Denver, CO

Denver reminds newcomer of Los Angeles

David Heitz
The Denver skyline.Andrew Coop/Unsplash

I never would have expected it prior to moving here.

After living here three years, Denver reminds me of Los Angeles. I lived 10 years in Los Angeles after growing up and attending college in Illinois.

There are myriad examples of how Denver and Los Angeles are alike, not the least of which is the city’s passion for debauchery. Denver’s night club scene can get a little crazy. A stretch limousine with a Playboy bunny on it regular runs up and down Colfax. Colfax itself expresses its wanton side with its mix of adult businesses.

Both cities have reputations for being ‘wild’

A list of the “wildest” places in America appears on a website called The Online Betting Guide. While it offers few specifics for how it arrived at its conclusions, it ranked Denver as having the highest rates in the country for binge drinking.

And Denver came in third overall for America’s wildest cities. “Just where in the U.S. do the residents like to party the hardest?” The Online Betting Guide asks. “To find out, we’ve ranked the country’s most populated cities on six factors: nightlife, and strip clubs per 100,000 people and consumption of alcohol, marijuana and cocaine.”

Las Vegas ranked the wildest city, holding onto its hard-earned reputation. And No. 2? Gloomy Portland, Oregon.

According to The Online Betting Guide statistics, Denver is home to hardcore boozers. About one in four binge drinks. Two thirds have tried marijuana. More than one in five have used cocaine, according to the statistics.

But its wild side isn’t the only thing that makes me feel like Denver and Los Angeles have a lot in common. Other similarities include:

The mountains are beautiful
The Los Angeles skyline.Cameron Venti/Unsplash

Both places are surrounded by beautiful mountains. Both places also have air pollution that prevents you from being able to see the mountains on many days.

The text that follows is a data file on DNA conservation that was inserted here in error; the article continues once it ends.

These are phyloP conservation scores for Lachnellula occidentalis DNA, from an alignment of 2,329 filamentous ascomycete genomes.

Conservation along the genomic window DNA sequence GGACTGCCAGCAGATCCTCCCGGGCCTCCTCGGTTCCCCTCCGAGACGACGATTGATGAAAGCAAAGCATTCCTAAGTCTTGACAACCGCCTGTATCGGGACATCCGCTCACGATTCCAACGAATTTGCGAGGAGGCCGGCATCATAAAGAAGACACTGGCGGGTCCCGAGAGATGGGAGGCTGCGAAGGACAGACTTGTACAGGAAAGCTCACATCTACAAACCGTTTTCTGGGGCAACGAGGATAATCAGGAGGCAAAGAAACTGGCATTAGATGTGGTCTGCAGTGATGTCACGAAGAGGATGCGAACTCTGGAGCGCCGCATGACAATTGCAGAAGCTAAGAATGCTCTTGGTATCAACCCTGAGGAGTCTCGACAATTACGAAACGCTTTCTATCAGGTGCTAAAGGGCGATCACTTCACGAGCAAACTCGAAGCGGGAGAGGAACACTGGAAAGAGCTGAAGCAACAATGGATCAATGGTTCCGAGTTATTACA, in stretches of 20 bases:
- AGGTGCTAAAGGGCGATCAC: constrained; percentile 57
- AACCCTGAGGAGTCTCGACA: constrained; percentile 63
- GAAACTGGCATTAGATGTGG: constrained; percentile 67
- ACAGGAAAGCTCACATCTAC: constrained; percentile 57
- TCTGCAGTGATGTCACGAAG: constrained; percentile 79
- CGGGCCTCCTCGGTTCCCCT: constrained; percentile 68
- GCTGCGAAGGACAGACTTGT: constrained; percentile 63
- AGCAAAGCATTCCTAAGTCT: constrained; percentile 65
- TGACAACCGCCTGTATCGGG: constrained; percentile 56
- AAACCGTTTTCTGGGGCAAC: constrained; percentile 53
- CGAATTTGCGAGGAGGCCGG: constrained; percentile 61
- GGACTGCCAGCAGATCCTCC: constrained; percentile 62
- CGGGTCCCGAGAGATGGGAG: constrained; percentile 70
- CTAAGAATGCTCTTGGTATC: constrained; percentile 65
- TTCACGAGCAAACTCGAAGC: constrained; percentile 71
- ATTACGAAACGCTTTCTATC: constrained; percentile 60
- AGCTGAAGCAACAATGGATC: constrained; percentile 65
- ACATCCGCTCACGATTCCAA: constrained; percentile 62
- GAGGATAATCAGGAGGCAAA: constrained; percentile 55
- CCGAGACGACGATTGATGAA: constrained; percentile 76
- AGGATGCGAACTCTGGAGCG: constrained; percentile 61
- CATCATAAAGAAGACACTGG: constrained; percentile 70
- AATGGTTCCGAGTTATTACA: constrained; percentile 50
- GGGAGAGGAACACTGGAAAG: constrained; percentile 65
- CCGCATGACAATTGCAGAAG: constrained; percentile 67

Air pollution often shrouds the mountains

When it comes to air pollution, the American Lung Association ranks Los Angeles the worst. However, Denver is not far behind at No. 8.

Traffic is a disaster

A Patch story reports that Denver is among the top 20 worst places in the country for traffic. Los Angeles ranks as eighth worst. Expect a lot of horn-honking and wild lane weavers on the freeways in both cities.

Huge homeless populations

Both cities have massive homeless populations that have resulted in litigation. A judge told Los Angeles it must house all its homeless people by this fall, although it seems an impossible task. Denver is spending more than half a billion dollars a year on homeless services, yet its homeless population is growing. One recent survey showed the number of people experiencing homelessness for the first time in Denver doubled last year.

Large Hispanic populations

While Los Angeles has the largest percentage of Hispanic residents in the country at 45.1 percent, Denver comes in 16th at 22.6 percent.

Wealth all around

Denver ranks 23rd on the USA Today list of wealthiest cities. Nearby Boulder comes in at an impressive 12th. Los Angeles, despite its tony reputation, did not make the list.

“The typical household in Denver earns $71,926 a year compared to the median income of $65,685 in Colorado and the national median of $57,617,” according to USA Today. “As of March 2018, just 2.8 percent of the metro area’s labor force were out of a job, below both the statewide jobless rate of 3 percent and the national rate of 4.1%. Major employers in the Denver metro area include defense contractors Lockheed Martin and Raytheon, financial services company Charles Schwab, several hospitals and health care providers, as well as technology companies like Oracle and Level 3 Communications.”

Lockheed Martin and the aerospace industry also have a strong presence in Southern California.

Newcomers everywhere

Both Los Angeles and Denver have high percentages of people who aren’t from there. CNBC reported Denver as one of the most popular places people are moving to during the COVID-19 pandemic. For every person that has left, 1.4 people have moved in, according to LinkedIn data.

Like Los Angeles, parts of Denver are beginning to feel a bit crowded.

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I have been in the news business more than 30 years, spending much of my career at some of the best newspapers in the country. Today, I specialize in Denver local news, health reporting, social justice issues, addiction/recovery/mental health news, and topics surrounding homelessness and human trafficking.

Denver, CO

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